When my boss recommended John Wooden’s book, Wooden on Leadership: How to Create a Winning Organization, I had no idea who John Wooden was. I was 15 pages into it, still waiting to read about the guy’s trial record, when I realized that it was written by a basketball coach.
For those also less than basketball savvy, John Wooden was the head coach at UCLA from 1948 to 1975. During this time, he won 10 NCAA national championships in a 12-year period, including a record seven in a row. To put that in perspective, no other team in history has won more than four in a row in Division I college men’s or women’s basketball. Needless to say, he was one of the most successful coaches in history.
I know nothing about basketball. I played once in third grade and ended up with a bloody nose. But I’m thankful that you don’t need to know about basketball to understand Wooden’s book and the values that built his team’s success. The fundamental principles in making and coaching a successful basketball team are the same in making a successful organization and a successful prosecutor.
One of the core philosophies in Wooden’s book (co-written with Steve Jamison) is redefining success. Wooden says the key to his successful team and winning streak was not from concentrating on the outcome, but the effort put forth in getting there. He defines success as “peace of mind which is a direct result of self-satisfaction in knowing you made the effort to become the best of which you are capable.” As a leader, Wooden focused on the effort his team put in and whether players came as close as possible to reaching their potential. Winning was just a by-product of that effort.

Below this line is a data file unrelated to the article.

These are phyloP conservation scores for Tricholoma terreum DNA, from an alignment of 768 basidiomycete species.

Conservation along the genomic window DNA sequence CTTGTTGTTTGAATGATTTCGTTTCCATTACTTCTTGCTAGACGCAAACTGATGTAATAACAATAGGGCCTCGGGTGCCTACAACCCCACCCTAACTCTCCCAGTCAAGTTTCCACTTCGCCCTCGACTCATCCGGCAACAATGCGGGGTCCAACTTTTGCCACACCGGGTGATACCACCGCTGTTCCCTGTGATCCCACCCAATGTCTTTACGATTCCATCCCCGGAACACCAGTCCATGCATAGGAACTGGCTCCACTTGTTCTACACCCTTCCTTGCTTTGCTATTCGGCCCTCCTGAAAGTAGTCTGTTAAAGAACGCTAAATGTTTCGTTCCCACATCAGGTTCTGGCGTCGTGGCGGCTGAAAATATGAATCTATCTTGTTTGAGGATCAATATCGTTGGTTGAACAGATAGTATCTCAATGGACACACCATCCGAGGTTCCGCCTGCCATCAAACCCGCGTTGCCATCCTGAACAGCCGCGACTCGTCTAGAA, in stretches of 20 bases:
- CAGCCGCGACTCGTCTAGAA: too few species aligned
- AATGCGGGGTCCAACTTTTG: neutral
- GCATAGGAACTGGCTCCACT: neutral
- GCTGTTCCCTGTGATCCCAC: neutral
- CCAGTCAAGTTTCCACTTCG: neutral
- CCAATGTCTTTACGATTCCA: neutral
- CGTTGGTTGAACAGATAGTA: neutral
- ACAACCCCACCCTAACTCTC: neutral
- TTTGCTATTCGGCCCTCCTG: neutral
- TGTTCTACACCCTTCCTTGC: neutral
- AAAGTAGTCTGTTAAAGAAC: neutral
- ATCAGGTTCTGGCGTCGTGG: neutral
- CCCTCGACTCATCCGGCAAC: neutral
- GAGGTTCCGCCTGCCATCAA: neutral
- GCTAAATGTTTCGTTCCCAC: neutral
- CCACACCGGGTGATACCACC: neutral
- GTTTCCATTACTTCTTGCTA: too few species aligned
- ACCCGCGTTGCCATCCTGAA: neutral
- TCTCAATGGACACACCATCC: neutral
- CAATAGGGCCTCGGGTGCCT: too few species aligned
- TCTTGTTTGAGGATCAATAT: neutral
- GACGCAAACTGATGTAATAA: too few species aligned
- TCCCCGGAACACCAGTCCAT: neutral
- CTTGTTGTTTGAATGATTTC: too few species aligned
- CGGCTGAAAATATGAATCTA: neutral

John Wooden teaches how to achieve this through his pyramid of success. At the apex of his pyramid is success, and each of the 15 “blocks” that build the pyramid represent a quality necessary to reach it. For instance, one of his cornerstones is hard work—the kind of work in which you are fully engaged and focused, as opposed to just going through the motions. Hard work is just a small part of his overall pyramid, though. Another cornerstone is enthusiasm, because without enthusiasm in your work, you cannot perform to the best of your ability. The 15 building blocks are qualities involving attitude, work ethic, personal skills, and relationships with others. Wooden believes that the best way to show leadership and build a good team is through personal example, so he starts by showing how the 15 qualities make an individual successful, and then he broadens the scope to show how a team needs to possess each one of those qualities to be a successful organization.
As prosecutors, so often our view of success almost entirely depends upon whether we win or lose. If we get a guilty verdict, we are successful. If we get a not guilty, we aren’t successful. I subscribed to that idea of success for longer than I should have. I love winning and I am very competitive. Most of my family get-togethers include card games that usually end with someone—possibly me—angrily chucking the card deck across the room. So winning at trial was always my favorite part of being a prosecutor. I counted guilty verdicts as a success even if I hadn’t put in that much effort at trial. I overvalued advocacy instead of preparation, and I was getting back the verdict I wanted. My view of success was extremely shortsighted, and by worrying about the verdict alone, I was actually reinforcing bad habits and stunting my growth as a prosecutor. It wasn’t until I changed how I measure success from the verdict I received to the effort I put out, that I started to really develop skills a good prosecutor needs, such as preparation and planning.
I highly recommend John Wooden’s book because it is a step -by-step guide to being a successful professional and part of a winning team. Reading this book certainly won’t make you any better at basketball, but it will help you become the prosecutor you want to be and create the organization of which you want to be a part.